Then there is the commercial risk. It is all very well allowing a researcher to access and copy content to mine if they are, indeed, a researcher. But what if they are not? What if their intention is to copy the work for a directly competing-use; what if they have the intention of copying the work and then infringing the copyright in it? Sure they will still be breaking the law, but how do you chase after someone if you don?t know who, or where, they are? The current system of managed access allows the bona fides of miners to be checked out. An exception would make such checks impossible.
This makes no sense. Infringing uses are either easy or hard to find using search engines. If they are easy to find, they are easy to pursue. If they are hard – internal uses, for example – then even miners with “bona fides” will be able to use copyright material in exactly these ways, and the publishers won’t know.
Which leads to the third risk. Britain would be placing itself at a competitive disadvantage in the European & global marketplace if it were the only country to provide such an exception (oh, except the Japanese and some Nordic countries). Why run the risk of publishing in the UK, which opens its data up to any Tom, Dick & Harry, not to mention the attendant technical and commercial risks, if there are other countries which take a more responsible attitude.
The fact that some countries are already allowing content mining ought to be a hint that the other two fears are groundless. Instead, these inconvenient facts are dismissed out of hand as if the experience of “the Japanese and some Nordic countries” somehow doesn’t count for UK publishers.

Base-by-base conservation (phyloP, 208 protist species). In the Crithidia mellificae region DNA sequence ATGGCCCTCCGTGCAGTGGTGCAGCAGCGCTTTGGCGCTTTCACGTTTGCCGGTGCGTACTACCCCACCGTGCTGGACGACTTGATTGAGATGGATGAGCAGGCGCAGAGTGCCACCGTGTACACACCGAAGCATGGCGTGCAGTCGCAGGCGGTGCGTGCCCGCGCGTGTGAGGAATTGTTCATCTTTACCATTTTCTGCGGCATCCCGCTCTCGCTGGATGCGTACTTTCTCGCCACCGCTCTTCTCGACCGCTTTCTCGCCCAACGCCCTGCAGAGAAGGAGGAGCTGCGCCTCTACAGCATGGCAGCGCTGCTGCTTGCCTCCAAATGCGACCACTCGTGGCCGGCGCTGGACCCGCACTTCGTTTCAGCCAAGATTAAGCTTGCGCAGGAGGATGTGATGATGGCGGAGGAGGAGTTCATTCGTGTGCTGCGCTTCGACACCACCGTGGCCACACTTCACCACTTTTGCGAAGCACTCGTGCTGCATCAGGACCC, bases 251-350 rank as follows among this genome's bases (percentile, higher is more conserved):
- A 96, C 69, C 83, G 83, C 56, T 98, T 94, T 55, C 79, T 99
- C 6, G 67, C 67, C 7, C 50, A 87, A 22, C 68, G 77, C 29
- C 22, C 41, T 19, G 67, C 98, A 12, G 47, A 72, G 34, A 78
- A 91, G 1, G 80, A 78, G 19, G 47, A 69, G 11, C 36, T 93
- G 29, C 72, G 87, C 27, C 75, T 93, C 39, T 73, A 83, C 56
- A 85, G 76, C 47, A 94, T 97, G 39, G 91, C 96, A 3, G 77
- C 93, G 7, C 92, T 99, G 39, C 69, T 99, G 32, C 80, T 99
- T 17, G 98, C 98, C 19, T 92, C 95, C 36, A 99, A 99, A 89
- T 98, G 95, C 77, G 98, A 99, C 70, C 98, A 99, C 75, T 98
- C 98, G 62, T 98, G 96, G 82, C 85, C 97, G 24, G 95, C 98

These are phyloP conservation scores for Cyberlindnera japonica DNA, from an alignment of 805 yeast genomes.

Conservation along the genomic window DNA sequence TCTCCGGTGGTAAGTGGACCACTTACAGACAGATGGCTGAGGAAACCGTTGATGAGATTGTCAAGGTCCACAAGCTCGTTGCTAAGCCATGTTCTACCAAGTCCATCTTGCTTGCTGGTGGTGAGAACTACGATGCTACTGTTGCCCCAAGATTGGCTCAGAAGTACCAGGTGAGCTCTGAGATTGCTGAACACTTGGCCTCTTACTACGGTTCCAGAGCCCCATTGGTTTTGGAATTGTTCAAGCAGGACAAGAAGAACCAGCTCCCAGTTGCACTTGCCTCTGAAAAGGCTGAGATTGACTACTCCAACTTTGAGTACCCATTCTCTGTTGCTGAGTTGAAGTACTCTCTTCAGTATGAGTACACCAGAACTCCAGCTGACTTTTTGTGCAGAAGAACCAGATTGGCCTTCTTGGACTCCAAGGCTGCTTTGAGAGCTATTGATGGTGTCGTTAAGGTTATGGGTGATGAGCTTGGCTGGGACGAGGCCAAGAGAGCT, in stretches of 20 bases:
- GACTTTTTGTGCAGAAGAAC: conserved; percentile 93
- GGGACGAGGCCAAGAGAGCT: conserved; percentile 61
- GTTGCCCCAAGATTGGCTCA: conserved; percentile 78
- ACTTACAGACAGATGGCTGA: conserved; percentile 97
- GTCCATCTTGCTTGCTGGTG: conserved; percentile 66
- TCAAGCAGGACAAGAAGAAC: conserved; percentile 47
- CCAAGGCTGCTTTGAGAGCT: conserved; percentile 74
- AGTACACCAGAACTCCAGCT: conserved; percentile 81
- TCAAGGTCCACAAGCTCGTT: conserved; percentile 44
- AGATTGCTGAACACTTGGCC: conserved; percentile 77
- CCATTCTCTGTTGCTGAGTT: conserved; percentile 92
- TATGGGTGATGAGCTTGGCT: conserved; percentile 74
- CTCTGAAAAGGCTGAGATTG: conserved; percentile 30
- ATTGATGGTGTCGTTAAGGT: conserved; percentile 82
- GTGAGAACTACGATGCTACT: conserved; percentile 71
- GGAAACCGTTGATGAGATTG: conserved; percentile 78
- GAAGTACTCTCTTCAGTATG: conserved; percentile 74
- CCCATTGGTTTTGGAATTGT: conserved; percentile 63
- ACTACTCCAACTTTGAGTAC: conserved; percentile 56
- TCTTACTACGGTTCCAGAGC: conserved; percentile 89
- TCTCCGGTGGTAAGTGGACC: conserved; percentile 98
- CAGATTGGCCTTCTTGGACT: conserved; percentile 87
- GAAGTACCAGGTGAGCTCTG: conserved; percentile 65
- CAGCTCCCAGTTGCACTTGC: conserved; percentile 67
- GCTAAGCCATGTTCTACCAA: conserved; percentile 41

But as it turns out, there’s actually a simple way to allay all of Mollet’s fears at a stroke. At the beginning of his post he writes:
In coming to its recommendation on content mining, the [Hargreaves] Review drew heavily on the views of various strands of academia, most of which claimed that their vital research was being hampered by the lack of such an exception. The process of requesting licences of publishers was too time-consuming, it was claimed, and so an exception would make life easier.
This confirms that the text-mining issue is only being considered in an academic context ? it’s about giving scholars the ability to extract extra information from academic articles by performing analyses on their texts.
Now, most of that academic research is funded by the public through government grants to educational institutions and researchers, both in the UK and elsewhere. The open access movement has been pointing out for a decade that it would therefore not be unreasonable if the general public had free online access to the results of all this research it paid for – the articles published in academic journals. It would also allow many more scholars to access such publicly-funded work ? including those who wanted to carry out text mining.
This would answer Mollet’s fear that publishers’ “platforms would collapse under the technological weight of crawler-bots.” Since the papers could be freely downloaded from any one of the servers holding copies around the Internet, and then analysed on the researcher’s own machine, there would be no crawler-bots involved at all. Open access would also eliminate the commercial risk: after all, what’s the point in pirating material that is already freely available?
As for that competitive disadvantage Mollet is worried about, moving their academic titles to open access would actually give UK publishers a big advantage, since open access continues to sweep through the academic sector. It would mean that UK publishers were leading the way, rather than dragging their heels at the back.